'As You Like It,' with energy and enthusiasm

The Baltimore Sun

In As You Like It, Shakespeare takes an amused look at how men and women behave when they're in love. The romantic comedy is being presented by the Chesapeake Shakespeare Company through July 8 at Patapsco Female Institute in Ellicott City, alternating with Henry V.

Shakespeare knew a plot was necessary, but he was more interested in the love stories he wanted to tell. For a framework, he used a common theatrical situation -- a duke is overthrown and banished by his jealous and power-hungry younger brother.

The duke and some loyal followers take refuge in the Forest of Arden. There was a real Forest of Arden near Shakespeare's hometown of Stratford-on-Avon, but in this play he moves it to France and stocks it, improbably, with palm trees and lions. He is telling us not to take the show too seriously.

Several other characters, for one reason or another, also flee to the forest. The duke's daughter, Rosalind, arrives with Celia, her cousin and best friend, and a clown called Touchstone.

Later comes young Orlando with his servant Adam. Rosalind and Orlando had fallen in love with each other before coming to the forest, but she has now disguised herself as a boy called Ganymede. Shakespeare asks us to accept the notion that Orlando does not recognize her. We have to swallow that if we want the rest of the show to make sense. Rosalind, brilliant, witty and emotional, is one of Shakespeare's most interesting heroines. The fun she has with Orlando, playing him along and then reeling him in, form the heart of the play.

In the current production, Christina Schlegel is an energetic Rosalind and Wayne Willinger an earnest Orlando. Rebecca Ellis, as Celia, lends cheerful and sometimes sarcastic support to Rosalind's schemes.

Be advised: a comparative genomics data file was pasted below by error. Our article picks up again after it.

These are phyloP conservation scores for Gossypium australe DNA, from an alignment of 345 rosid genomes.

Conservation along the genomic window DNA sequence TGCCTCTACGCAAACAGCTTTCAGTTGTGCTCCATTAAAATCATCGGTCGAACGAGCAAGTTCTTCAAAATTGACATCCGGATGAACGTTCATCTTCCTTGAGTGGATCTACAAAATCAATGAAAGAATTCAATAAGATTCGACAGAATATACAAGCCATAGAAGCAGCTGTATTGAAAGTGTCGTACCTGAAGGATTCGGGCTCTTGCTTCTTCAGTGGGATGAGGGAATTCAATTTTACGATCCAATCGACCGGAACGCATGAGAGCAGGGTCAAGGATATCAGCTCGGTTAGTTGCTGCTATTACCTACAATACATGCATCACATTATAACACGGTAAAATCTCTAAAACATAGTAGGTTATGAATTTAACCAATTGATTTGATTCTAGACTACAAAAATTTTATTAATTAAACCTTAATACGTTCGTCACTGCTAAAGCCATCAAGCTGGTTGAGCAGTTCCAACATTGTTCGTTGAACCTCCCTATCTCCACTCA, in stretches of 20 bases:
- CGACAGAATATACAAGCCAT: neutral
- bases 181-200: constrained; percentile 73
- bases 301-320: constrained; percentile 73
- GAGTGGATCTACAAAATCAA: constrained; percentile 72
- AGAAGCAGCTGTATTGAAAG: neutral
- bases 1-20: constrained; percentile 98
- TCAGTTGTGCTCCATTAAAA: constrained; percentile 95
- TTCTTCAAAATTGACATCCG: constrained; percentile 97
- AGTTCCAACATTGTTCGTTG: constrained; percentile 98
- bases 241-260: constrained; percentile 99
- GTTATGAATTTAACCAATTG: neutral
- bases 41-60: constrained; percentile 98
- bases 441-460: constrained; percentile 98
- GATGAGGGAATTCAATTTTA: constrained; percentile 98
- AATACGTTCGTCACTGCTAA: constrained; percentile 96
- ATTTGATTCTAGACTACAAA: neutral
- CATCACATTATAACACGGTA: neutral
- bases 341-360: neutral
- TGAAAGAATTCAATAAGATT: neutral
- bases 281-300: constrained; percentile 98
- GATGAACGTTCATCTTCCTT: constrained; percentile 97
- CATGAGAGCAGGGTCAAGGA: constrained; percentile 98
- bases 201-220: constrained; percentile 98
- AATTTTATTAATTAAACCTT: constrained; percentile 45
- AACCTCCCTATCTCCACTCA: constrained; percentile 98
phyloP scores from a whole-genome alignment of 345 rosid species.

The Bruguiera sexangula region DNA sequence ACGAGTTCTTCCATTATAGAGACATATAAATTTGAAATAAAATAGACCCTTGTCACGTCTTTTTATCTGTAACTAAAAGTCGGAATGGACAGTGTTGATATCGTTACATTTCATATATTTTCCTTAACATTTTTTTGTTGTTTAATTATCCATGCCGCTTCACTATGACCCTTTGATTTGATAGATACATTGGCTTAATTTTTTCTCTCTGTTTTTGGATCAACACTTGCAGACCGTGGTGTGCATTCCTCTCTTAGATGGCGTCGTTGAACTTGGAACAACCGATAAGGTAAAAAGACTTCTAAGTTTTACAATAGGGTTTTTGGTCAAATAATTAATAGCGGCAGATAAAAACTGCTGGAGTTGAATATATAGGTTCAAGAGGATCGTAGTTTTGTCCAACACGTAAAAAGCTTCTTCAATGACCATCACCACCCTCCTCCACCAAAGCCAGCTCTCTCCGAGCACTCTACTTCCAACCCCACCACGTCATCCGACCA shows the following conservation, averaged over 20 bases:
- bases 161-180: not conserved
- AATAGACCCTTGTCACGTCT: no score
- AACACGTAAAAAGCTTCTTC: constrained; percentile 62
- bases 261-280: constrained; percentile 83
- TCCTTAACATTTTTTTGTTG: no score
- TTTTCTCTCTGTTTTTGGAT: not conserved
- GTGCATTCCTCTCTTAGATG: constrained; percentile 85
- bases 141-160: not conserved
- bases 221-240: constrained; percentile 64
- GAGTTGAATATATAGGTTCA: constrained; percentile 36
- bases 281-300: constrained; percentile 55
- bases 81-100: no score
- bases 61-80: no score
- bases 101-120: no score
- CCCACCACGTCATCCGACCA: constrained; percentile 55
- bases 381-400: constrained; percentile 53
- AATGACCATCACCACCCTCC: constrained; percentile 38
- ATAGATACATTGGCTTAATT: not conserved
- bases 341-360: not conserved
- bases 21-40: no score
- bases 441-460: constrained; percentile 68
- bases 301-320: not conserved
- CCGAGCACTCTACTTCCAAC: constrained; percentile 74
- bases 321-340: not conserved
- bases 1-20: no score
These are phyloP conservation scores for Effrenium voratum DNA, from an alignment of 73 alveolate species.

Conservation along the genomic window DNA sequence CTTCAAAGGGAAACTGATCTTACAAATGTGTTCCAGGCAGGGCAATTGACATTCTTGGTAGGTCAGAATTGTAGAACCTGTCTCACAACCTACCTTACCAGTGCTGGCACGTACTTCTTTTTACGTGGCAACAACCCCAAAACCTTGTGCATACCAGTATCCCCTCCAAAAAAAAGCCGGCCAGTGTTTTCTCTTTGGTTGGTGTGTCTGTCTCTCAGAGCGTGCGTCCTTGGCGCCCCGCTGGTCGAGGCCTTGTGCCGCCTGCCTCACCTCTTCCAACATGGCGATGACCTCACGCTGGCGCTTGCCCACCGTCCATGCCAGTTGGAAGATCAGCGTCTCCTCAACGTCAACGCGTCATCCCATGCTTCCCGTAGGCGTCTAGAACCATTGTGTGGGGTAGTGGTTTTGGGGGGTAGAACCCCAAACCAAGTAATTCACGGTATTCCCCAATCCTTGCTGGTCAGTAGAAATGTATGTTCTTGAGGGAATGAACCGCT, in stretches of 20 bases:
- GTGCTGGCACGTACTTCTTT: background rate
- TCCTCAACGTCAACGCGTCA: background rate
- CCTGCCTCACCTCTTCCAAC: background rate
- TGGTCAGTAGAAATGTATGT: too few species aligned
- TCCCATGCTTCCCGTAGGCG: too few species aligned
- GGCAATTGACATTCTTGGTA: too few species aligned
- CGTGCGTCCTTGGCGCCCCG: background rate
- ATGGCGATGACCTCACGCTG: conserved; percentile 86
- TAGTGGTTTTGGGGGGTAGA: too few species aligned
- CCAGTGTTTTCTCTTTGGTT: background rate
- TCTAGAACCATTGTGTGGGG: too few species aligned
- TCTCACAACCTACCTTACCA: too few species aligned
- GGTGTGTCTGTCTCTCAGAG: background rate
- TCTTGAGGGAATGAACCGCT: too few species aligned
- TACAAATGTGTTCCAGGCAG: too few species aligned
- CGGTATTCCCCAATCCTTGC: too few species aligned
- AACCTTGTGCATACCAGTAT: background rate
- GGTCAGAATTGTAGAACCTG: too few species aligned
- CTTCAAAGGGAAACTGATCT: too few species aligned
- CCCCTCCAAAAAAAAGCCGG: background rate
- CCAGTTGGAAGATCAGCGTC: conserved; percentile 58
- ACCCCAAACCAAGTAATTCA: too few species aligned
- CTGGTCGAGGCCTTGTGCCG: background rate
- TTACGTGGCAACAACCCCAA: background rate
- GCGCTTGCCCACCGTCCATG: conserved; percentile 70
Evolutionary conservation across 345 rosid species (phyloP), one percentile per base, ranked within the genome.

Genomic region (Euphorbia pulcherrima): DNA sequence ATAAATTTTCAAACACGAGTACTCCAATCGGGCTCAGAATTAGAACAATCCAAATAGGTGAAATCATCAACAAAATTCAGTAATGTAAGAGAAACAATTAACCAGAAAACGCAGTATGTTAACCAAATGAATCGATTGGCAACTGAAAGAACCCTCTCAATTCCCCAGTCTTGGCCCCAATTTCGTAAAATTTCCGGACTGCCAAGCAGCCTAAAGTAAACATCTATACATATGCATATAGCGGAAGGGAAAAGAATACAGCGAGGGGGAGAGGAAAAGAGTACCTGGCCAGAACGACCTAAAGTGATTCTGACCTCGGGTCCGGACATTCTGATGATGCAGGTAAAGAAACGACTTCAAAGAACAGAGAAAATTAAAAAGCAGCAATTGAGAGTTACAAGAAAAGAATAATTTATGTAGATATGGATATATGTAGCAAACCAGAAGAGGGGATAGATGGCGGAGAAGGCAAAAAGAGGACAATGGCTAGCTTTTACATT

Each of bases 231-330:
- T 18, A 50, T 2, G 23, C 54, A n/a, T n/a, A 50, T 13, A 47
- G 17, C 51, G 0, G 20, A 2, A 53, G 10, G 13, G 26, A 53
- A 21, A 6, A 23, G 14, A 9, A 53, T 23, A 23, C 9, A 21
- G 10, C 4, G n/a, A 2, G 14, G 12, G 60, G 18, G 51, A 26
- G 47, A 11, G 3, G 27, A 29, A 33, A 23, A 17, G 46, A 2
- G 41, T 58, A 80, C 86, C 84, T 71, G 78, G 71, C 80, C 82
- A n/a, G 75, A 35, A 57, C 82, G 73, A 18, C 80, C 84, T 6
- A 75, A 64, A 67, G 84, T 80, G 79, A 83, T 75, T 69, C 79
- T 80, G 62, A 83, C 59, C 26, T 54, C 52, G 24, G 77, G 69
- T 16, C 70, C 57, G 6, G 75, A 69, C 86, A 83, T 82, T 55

Three other love affairs add to the romantic atmosphere. The wisecracking Touchstone (Kevin Costa) pursues a countrywoman called Audrey (Lindsay Kitt Wiebe), though he cannot help putting her down to get laughs.

A simple-hearted shepherd named Silvius (Bob Alleman) falls for a fiery shepherdess, Phebe (Ashly Ruth Fishell). Rosalind, ever the busybody, tries to break down Phebe's resistance to Silvius. This only makes things worse: Phebe, thinking she is a boy named Ganymede, falls in love with her.

Rosalind needs all of her considerable wit to get out of that mess.

Celia, who has patiently watched others fall in love, is finally fixed up with Orlando's brother, Oliver (Michael P. Sullivan).

Shakespeare restores the duke to power with a few perfunctory strokes, and the show ends with four couples heading for the altar.

Frank Mancino portrays a gentle, benevolent duke. As the melancholy Jacques, one of his loyal followers, Nathan Thomas is more irritable than melancholy. (It is traditional to pronounce his name JAY-queez, but in this production it is Zhock.) Others in the huge cast include Vince Eisenson (Le Beau), Colby Codding (Jacques de Bois and Corin), Frank B. Moorman (Adam) and Steve Beall (Sir Oliver Martext).

Director Ian Gallanar takes a free hand with Shakespeare's script, rearranging scenes for the sake of simpler set changes, bestowing names on some of Shakespeare's anonymous lords and pages and splitting one character, Charles the wrestler, into a pair of brothers (played by Steve Beall and Joel Ballard).

The duke's usurping younger brother, Frederick, is changed to a younger sister, a self-styled duchess (portrayed by Jenny Leopold with hard face, stiff posture and stern voice).

For reasons he explains in the program, Gallanar sets the play in France's Belle Epoque -- around 1890-1900. French cafe music, heavy on the accordion, punctuates the action. Except for that and some of the costumes, however, traces of the period are hard to find in the performance.

There have been more subtle and polished productions of As You Like It, but Gallanar's inventive direction and his enthusiastic cast give the audience an enjoyable evening.

The Chesapeake Shakespeare Company presents "As You Like It" on June 10, 15, 23, 24, 29, 30, July 7 and 8 at Patapsco Female Institute, 3691 Sarahs Lane, Ellicott City. Performances are at 8 p.m. Fridays and Saturdays and 5 p.m. Sundays. The performance June 23 will be a double- header, with "Henry V" at 4 p.m. and "As You Like It" at 8 p.m. Free parking is available in the Howard County Courthouse lot on Court House Drive. Tickets: 866-811-4111, or www.chesapeake shakespeare.com. Information: 410-752-3994.

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